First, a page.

Piecing the Curriculum together.

There are three elements to our curriculum provision in school. Central to the rationale behind these elements is our consideration for our pupils; their needs, likes, aptitudes and characteristics. Underpinning all this is a recognition that, in order to successfully deliver the three elements of our curriculum, we need to acknowledge the significant influence held by the teacher and ensure that all learning opportunities are exploited. The human component is an essential ingredient to whether our children will be successful or not.



National Curriculum
Our school must offer a curriculum, which is balanced, broadly based and which:

  • Promotes the spiritual, moral, cultural, mental and physical development of pupils at the school and of society, and
  • Prepares pupils at the school for the opportunities, responsibilities and experiences of later life.
  • To supplement the National Curriculum we have our own ‘Agents of Change’ programme. This is a comprehensive combination of activities rooted in effective PSHCE and closely aligned to local and global conditions.

The Enriched Curriculum

In our enriched curriculum there is time and space in the school day and in each week, term and year to range beyond the national curriculum specifications.


  • Sport (access to outside specialists for various sporting activities including, but not exclusively: basketball, football, tag rugby, netball, street dance, table tennis, Irish dancing, multi-skills)

  • Performance opportunities (The Sage, Gateshead, Whitley Bay Playhouse, Longbenton Community College, charitable venues etc)

  • Music ( music specialists delivering music to all pupils across the school; instrumental tuition from Year 3 onwards)

  • Educational visits (residential experiences include -Belgium, Stratford, Northumberland coastline, Dukes House Wood, Holy Island, Normandy – France)  Local study based visits including: Beamish Museum, Nissan, Hancock Museum, White House Farm, Aquarium etc are examples of the places we visit with our children in order to enhance the curriculum.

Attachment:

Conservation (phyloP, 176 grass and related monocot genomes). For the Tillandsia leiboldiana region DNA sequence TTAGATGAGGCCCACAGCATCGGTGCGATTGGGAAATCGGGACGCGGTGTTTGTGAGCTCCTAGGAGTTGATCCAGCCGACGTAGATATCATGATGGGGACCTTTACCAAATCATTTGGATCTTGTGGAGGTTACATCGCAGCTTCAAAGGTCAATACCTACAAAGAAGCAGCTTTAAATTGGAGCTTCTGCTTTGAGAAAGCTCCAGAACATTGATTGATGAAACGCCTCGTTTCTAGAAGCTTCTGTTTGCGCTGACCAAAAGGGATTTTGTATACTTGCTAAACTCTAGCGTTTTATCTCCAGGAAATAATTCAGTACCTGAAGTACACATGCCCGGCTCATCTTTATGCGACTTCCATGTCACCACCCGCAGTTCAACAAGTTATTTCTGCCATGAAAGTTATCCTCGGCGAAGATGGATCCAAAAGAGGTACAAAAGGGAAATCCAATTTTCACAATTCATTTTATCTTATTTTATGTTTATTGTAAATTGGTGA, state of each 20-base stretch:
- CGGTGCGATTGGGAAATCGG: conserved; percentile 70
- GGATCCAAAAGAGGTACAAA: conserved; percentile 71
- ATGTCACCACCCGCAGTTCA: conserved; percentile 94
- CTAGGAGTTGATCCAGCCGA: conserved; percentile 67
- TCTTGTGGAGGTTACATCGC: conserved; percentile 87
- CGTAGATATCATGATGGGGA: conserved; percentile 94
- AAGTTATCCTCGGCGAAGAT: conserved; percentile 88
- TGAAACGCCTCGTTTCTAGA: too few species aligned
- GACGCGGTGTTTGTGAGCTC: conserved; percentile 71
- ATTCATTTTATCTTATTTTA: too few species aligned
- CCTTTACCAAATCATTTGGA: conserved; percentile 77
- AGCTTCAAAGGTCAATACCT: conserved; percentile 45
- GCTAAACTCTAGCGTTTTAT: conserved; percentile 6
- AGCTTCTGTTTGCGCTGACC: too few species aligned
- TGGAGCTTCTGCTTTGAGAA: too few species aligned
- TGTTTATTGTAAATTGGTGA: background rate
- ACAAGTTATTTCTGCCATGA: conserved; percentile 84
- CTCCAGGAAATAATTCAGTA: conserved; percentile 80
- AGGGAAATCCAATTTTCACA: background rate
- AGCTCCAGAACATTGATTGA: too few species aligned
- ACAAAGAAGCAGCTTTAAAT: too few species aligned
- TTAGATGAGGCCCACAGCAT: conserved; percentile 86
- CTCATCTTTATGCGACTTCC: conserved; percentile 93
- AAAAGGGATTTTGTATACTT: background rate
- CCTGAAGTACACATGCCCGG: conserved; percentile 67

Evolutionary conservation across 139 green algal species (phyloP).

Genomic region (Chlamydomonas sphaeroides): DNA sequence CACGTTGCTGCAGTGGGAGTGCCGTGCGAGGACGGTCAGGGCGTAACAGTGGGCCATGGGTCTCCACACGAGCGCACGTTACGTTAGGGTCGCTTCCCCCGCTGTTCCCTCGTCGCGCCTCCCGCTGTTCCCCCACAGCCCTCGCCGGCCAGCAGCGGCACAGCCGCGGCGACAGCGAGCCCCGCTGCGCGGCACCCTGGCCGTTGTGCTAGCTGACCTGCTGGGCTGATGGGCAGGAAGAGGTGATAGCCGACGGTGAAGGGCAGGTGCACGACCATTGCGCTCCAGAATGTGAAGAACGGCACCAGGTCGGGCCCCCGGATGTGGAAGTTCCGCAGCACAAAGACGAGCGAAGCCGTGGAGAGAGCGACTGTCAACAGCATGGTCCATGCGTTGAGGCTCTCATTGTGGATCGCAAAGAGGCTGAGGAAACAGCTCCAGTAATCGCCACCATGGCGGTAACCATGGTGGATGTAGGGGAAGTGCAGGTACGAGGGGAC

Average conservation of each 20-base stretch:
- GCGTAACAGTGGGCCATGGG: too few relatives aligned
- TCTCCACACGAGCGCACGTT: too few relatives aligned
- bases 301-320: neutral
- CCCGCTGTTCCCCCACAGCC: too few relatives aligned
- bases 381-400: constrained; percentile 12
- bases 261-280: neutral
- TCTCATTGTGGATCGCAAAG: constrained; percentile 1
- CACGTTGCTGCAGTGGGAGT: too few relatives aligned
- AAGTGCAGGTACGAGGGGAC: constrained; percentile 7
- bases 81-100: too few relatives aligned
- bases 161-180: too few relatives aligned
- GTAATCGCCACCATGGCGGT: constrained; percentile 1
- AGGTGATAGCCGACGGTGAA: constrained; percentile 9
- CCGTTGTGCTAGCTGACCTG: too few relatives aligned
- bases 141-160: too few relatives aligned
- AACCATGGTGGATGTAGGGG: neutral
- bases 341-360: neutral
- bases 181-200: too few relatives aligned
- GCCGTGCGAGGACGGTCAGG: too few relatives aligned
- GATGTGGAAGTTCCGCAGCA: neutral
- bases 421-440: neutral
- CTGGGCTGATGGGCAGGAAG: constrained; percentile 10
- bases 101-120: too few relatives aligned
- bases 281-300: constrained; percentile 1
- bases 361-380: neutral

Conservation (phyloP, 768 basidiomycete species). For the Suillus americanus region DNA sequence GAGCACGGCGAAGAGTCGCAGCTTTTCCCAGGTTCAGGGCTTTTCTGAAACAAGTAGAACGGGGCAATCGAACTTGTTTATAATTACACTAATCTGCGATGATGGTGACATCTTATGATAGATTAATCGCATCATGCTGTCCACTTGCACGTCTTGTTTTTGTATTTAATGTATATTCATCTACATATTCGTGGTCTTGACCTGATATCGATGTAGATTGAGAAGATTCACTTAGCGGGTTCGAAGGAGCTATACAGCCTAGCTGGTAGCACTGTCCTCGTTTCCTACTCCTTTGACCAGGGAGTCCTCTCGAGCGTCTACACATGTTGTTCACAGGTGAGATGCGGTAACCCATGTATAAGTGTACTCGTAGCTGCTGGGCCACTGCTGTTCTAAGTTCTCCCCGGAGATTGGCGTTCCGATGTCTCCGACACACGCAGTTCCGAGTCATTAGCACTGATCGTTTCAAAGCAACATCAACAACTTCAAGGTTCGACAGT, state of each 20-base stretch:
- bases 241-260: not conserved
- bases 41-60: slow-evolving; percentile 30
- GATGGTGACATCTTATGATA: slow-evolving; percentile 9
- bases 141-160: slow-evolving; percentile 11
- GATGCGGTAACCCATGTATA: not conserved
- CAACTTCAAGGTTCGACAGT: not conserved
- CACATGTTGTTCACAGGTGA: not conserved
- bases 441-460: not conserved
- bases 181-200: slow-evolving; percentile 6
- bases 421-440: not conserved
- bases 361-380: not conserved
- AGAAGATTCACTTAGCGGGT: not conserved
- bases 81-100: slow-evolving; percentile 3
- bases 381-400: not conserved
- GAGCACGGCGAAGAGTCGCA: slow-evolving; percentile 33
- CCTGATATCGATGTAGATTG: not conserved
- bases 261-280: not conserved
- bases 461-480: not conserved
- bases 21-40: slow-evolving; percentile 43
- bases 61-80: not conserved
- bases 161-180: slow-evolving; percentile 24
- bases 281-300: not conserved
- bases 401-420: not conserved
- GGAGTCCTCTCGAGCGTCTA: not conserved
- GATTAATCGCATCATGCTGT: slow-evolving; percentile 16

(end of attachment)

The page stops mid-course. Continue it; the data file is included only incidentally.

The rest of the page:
• Careers week (ambulance service, local engineering firms, vets, animal shelters)

  • Visits from: Sustrans – bikeability, NSPCC, Mr Taylor for Bible stories, road safety) 

  • Visits to: Church, faith inspired events at Northumbria University, Youth Village at Allensford

The above activities are not exhaustive, our enriched curriculum is constantly evolving and developing according to pupils’ needs, likes and interests

The Incidental Curriculum

Incidental learning is unintentional or unplanned learning that results from other activities. This natural way of learning has characteristics of what is considered to be most effective in formal learning situations: it is contextual and social. Incidental learning can result in improved competence, changed attitudes, and growth in interpersonal skills, self-confidence, and self-awareness.

  • Nourishing children’s love for life and learning

  • Taking opportunities to develop a child’s understanding in a different context, following an event which may not have been planned in the lesson

  • Questioning a child’s extra-curricular interests and using this to enhance and enrich the wider curriculum

  • Reinforcing positive attitudes

  • Exploiting any situation or opportunity to reinforce and enhance learning and development.

The Human Component (the teacher)

‘As a teacher I possess tremendous power to make a child’s life miserable or joyous. I can be a tool of torture or an instrument of inspiration. I can humiliate or humour, hurt or heal. In all situations, it is my response that decides whether a crisis will be escalated or de-escalated, a child humanised or de-humanised.’
‘I am the decisive element in the classroom.’

Haim G Ginott